Brussels is said to have accepted a British plan that would avoid routine checks on goods moving from Great Britain into Northern Ireland in a major breakthrough in the ongoing row.
The agreement is based on proposals for green and red lanes which would see goods flowing unimpeded from GB to NI, while goods set for export into the Republic of Ireland would see checks in Northern Irish ports, according to The Times.
Citing government sources, the newspaper also reported that Brussels has made concessions of the jurisdiction of the European Court of Justice (ECJ), a key sticking point in UK-EU talks.
For the first time, it recognised that the ECJ could rule on Northern Ireland issues only if a case was referred on by courts there.
However, a Foreign, Commonwealth and Development Office (FCDO) source indicated that the claim a deal had been struck did not reflect the reality of the current state of the talks.
The FCDO suggested the newspaper’s report was speculative, saying officials were still engaged in “intensive scoping talks” with Brussels and declining to pre-empt the discussions.
The Times reported that while the customs element was apparently “finalised”, the role of the ECJ and details of the veterinary arrangements were not.
A separate agreement would still have to be negotiated on exports of meat and live animals to Northern Ireland, with the UK reportedly willing to agree to maintain EU veterinary standards on goods destined for the province.
In response, the FCDO said: “Any solution on the Protocol must address the range of issues on the ground in Northern Ireland. We are currently engaging in intensive scoping talks with the EU to find solutions to these problems.”
Rishi Sunak’s spokesman also suggested no deal had been struck and that both sides were still engaged in “intensive scoping” was under way.
Many unionists in Northern Ireland are vehemently opposed to arrangements they claim have weakened the region’s place within the union.
While there is hope a deal can seven tests for the ending of protocol checks laid down by the DUP, there are fears there is no compromise the unionist party and hardline Brexiteers in the Tory party will accept.
Former Tory leader William Hague had warned hardline Brexiteers they should be “ready to back a deal” with the EU over the protocol “rather than “insisting on a perfect outcome”.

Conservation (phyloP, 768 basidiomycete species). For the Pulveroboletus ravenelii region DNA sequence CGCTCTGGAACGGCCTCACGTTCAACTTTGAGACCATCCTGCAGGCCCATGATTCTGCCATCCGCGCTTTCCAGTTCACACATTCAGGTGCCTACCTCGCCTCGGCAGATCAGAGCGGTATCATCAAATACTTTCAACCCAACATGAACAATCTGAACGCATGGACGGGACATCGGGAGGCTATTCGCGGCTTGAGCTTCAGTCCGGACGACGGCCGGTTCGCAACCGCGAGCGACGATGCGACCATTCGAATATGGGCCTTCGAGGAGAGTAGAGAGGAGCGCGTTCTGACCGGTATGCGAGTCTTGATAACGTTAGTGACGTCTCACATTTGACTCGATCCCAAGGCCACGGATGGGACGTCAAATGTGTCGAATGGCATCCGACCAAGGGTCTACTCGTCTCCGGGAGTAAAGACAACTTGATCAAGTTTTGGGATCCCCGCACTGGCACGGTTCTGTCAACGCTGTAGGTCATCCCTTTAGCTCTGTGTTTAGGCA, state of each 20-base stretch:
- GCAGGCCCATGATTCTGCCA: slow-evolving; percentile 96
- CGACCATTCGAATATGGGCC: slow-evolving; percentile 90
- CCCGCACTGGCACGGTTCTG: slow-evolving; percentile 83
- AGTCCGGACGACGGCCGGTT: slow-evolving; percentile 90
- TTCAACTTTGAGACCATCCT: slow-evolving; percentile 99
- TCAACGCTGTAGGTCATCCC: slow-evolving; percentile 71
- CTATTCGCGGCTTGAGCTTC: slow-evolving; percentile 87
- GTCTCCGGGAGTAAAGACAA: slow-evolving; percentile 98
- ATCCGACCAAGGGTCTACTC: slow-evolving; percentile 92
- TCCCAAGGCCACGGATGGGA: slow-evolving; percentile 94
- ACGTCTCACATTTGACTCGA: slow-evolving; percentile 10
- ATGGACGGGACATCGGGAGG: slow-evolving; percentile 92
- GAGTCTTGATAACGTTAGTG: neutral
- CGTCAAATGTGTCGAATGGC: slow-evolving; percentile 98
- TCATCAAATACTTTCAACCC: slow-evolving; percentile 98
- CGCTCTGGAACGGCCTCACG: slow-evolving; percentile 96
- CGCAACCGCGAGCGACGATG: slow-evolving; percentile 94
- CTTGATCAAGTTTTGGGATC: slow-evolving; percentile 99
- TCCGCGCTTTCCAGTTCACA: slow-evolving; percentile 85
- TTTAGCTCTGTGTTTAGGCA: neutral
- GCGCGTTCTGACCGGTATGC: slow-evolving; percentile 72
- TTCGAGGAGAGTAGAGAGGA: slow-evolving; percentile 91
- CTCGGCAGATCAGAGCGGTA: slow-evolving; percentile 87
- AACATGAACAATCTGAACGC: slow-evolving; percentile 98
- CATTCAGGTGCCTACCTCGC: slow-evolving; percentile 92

The protocol was agreed by the UK and EU in 2019 as a way to unlock the logjam over securing a Brexit withdrawal agreement. It moved regulatory and customs checks on goods to the Irish Sea, creating economic barriers on trade between Northern Ireland and the rest of the UK.
Labour MP Hilary Benn, co-convenor of the UK Trade and Business Commission, said the latest reports “suggest that both the EU and the UK are showing the flexibility needed in the interests of getting a deal”.
He said a resolution to the ongoing dispute was “desperately needed because it has caused critical uncertainty for people, businesses and politics in Northern Ireland and has damaged trust between the UK and the EU”.
Both sides are keen to reach an agreement to break the logjam over the contentious trading arrangements before April’s landmark 25th anniversary of Northern Ireland’s historic Good Friday peace agreement.
Irish premier Leo Varadkar said on Wednesday that negotiators have been in constructive talks, but no deal has been reached on post-Brexit trade rules. “I can confirm that, notwithstanding newspaper reports, no deal has yet been done between the EU and the UK,” he said.
Meanwhile, Brussels’ former chief Brexit negotiator Michel Barnier said door “remains open” for Britain to rejoin the EU at any time.
Speaking in London, Mr Barnier said he would like the two sides to work together urgently to build a new partnership – including an agreement on defence and security co-operation.
“It will be your choice and your sovereign choice, exactly as Brexit has been the choice of the UK people. The door on the EU side will remain open any time – for you and some others,” he said.